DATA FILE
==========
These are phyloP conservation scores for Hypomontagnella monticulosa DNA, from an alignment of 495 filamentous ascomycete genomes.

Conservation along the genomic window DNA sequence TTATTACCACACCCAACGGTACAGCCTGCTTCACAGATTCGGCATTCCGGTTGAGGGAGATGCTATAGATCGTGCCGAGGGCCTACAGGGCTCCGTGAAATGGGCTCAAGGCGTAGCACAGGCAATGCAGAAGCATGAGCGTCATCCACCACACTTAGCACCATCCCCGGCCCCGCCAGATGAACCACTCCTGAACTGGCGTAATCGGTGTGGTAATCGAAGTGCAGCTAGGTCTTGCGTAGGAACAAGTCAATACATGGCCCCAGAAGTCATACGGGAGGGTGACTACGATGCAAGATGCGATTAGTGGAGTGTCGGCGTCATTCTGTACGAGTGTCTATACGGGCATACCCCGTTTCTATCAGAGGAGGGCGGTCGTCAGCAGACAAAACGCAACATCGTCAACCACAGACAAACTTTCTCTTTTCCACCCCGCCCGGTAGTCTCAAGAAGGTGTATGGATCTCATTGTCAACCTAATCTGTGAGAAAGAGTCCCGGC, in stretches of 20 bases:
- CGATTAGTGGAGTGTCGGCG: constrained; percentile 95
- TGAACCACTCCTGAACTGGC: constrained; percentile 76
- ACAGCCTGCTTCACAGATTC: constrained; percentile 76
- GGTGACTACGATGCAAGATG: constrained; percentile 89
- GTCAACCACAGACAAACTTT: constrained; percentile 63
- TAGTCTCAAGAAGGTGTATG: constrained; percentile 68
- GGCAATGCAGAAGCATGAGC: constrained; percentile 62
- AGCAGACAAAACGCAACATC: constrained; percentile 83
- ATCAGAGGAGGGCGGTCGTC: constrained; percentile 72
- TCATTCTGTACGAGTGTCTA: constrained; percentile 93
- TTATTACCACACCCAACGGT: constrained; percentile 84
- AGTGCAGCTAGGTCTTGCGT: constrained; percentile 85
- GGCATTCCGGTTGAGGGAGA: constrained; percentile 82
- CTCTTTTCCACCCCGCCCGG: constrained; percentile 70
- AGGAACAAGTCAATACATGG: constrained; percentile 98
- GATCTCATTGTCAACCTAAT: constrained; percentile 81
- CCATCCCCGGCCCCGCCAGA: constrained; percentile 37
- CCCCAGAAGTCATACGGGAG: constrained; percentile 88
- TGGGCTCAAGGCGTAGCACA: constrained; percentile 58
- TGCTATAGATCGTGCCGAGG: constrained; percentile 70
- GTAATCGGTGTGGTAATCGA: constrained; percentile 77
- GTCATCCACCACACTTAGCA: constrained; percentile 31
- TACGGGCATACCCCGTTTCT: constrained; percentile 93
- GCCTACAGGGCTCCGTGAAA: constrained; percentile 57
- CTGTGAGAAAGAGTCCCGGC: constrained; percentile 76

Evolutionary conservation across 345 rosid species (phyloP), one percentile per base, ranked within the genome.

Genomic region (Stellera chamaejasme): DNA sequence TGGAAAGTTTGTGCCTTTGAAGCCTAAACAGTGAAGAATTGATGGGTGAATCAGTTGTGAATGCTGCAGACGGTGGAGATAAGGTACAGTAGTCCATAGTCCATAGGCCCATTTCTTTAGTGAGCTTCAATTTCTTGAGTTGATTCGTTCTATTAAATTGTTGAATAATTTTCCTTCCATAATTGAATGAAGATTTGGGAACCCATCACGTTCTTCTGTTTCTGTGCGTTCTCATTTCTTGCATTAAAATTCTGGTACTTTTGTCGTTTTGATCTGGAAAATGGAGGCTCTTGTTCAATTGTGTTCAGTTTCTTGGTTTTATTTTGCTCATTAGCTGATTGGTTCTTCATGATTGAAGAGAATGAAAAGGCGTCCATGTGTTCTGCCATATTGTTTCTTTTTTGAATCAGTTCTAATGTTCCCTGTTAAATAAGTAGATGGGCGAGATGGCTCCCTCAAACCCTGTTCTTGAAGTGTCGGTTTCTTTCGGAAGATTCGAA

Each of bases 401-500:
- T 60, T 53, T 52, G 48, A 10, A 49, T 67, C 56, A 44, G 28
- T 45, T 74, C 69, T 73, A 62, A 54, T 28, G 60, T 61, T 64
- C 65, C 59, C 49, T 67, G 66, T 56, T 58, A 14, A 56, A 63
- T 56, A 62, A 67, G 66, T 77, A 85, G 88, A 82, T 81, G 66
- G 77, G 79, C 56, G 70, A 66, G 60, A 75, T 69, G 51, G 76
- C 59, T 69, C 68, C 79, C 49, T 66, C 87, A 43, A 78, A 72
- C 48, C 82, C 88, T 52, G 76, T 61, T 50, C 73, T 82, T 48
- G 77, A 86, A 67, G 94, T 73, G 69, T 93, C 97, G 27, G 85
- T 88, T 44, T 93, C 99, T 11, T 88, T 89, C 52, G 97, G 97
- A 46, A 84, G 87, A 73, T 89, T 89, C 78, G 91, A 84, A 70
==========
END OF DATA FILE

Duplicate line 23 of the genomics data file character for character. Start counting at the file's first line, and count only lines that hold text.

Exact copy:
- GTAATCGGTGTGGTAATCGA: constrained; percentile 77